The US Federal Reserve must consider whether its current interest rate policy "remains appropriate", Chairman Ben Bernanke said amid speculation about a need for rate cuts.
The Federal Reserve must consider whether its current interest rate policy "remains appropriate" in view of exceptional market turmoil, chairman Ben Bernanke said Tuesday amid swirling speculation about a need for rate cuts.
Bernanke, speaking to business economists in Washington, provided a hint that the US central bank could cut rates as part of its efforts to stem a widening financial crisis.
He said the turmoil in markets and latest data suggest "that the outlook for growth has worsened and that the downside risks to growth have increased."
"In light of these developments, the Federal Reserve will need to consider whether the current stance of policy remains appropriate," he said.
Bernanke's comments came amid growing calls for rate cuts by the Fed, possibly coordinated with other central banks, to help augment the exceptional measures undertaken to battle a credit crunch that threatens economic activity.
The current base Fed rate is 2.0 percent, and some analysts have said they expect a cut on or before the Fed's next policy meeting October 28-29.
Bernanke noted that financial systems in the US and much of the rest of world are "under extraordinary stress," but expressed confidence that the steps being taken would eventually ease the crisis.
The problems stemming from a collapse in US real estate and the troubles of financial firms that fueled a speculative bubble have put enormous strains on the system, the Fed chief said.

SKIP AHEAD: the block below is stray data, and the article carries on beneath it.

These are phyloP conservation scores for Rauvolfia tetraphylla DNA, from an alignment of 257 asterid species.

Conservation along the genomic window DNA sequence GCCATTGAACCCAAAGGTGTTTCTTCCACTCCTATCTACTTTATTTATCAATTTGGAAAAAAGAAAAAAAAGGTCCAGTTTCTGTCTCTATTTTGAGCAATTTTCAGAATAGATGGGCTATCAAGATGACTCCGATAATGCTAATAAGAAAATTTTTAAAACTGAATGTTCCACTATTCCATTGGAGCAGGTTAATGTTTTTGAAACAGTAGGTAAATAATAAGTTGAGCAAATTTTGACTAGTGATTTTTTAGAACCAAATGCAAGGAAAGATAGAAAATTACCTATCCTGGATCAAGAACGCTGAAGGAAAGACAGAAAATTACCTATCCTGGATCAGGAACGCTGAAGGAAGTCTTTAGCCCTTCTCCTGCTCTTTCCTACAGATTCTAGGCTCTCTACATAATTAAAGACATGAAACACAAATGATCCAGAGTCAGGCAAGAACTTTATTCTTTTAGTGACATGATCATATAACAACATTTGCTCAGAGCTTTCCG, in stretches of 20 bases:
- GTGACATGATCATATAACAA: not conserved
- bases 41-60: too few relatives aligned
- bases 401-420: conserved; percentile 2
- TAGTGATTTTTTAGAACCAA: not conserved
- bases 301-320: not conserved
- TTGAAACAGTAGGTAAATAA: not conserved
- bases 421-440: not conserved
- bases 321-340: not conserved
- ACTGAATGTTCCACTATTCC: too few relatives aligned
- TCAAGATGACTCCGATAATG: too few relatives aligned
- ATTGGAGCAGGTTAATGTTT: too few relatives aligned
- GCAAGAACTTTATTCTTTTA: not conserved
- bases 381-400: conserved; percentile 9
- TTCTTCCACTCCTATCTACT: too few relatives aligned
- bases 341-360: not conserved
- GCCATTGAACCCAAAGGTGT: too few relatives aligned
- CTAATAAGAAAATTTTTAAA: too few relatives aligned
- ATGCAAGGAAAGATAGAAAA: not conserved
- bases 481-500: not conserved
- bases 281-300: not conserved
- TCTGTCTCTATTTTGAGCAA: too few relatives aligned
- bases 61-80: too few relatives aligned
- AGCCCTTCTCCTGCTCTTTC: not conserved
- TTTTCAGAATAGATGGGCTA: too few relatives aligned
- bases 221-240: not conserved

He added that the "severe financial instability, together with associated declines in asset prices and disruptions in credit markets, can take a heavy toll on the broader economy if left unchecked."
But Bernanke said the Fed, the Treasury and other agencies were "committed to restoring market stability and are working assiduously to ensure that the financial system is able to perform its critical functions."
He said that authorities have taken exceptional steps, including a wide range of Fed lending to troubled financial firms and a new law providing up to 700 billion dollars to buy up distressed assets from the housing collapse.
"These are momentous steps, but they are being taken to address a problem of historic dimension," Bernanke said.
Bernanke said US economic activity would be "subdued" into next year and that the market turmoil "may well lengthen the period of weak economic performance."
At the same time, he added that the inflation picture "has improved somewhat, though it remains uncertain."
The comments come as the Fed and authorities around the world struggle in the face of a massive credit crunch that threatens to lead to a deep recession in the United States or perhaps worldwide, according to some analysts.
The exceptional steps taken included the boosting of government guarantees for bank deposits and an extension of insurance for money market funds in an effort to prevent a run on deposits.
The Fed has also started paying interest on bank reserves in an effort to keep rates steady, and on Tuesday announced plans to buy commercial paper, or unsecured private loans, to help unfreeze interbank loans.
Bernanke expressed optimism that the range of efforts to break the credit crunch and restore stability would eventually work.
He said it was "fortunate" that the relief efforts are aimed at preventing the failure of many firms and not rescuing failed ones.
"The Congress and the administration chose to act at a moment of great stress, but one at which the great majority of financial institutions have sufficient capital and liquidity to return to their critical function of providing new credit for out economy," Bernanke said.
"The steps being taken now to restore confidence in our institutions and markets will go far to resolving the current dislocations in the markets. I believe that the bold actions ... together with the natural recuperative powers of the financial markets, will lay the groundwork for financial and economic recovery."
Date created : 2008-10-07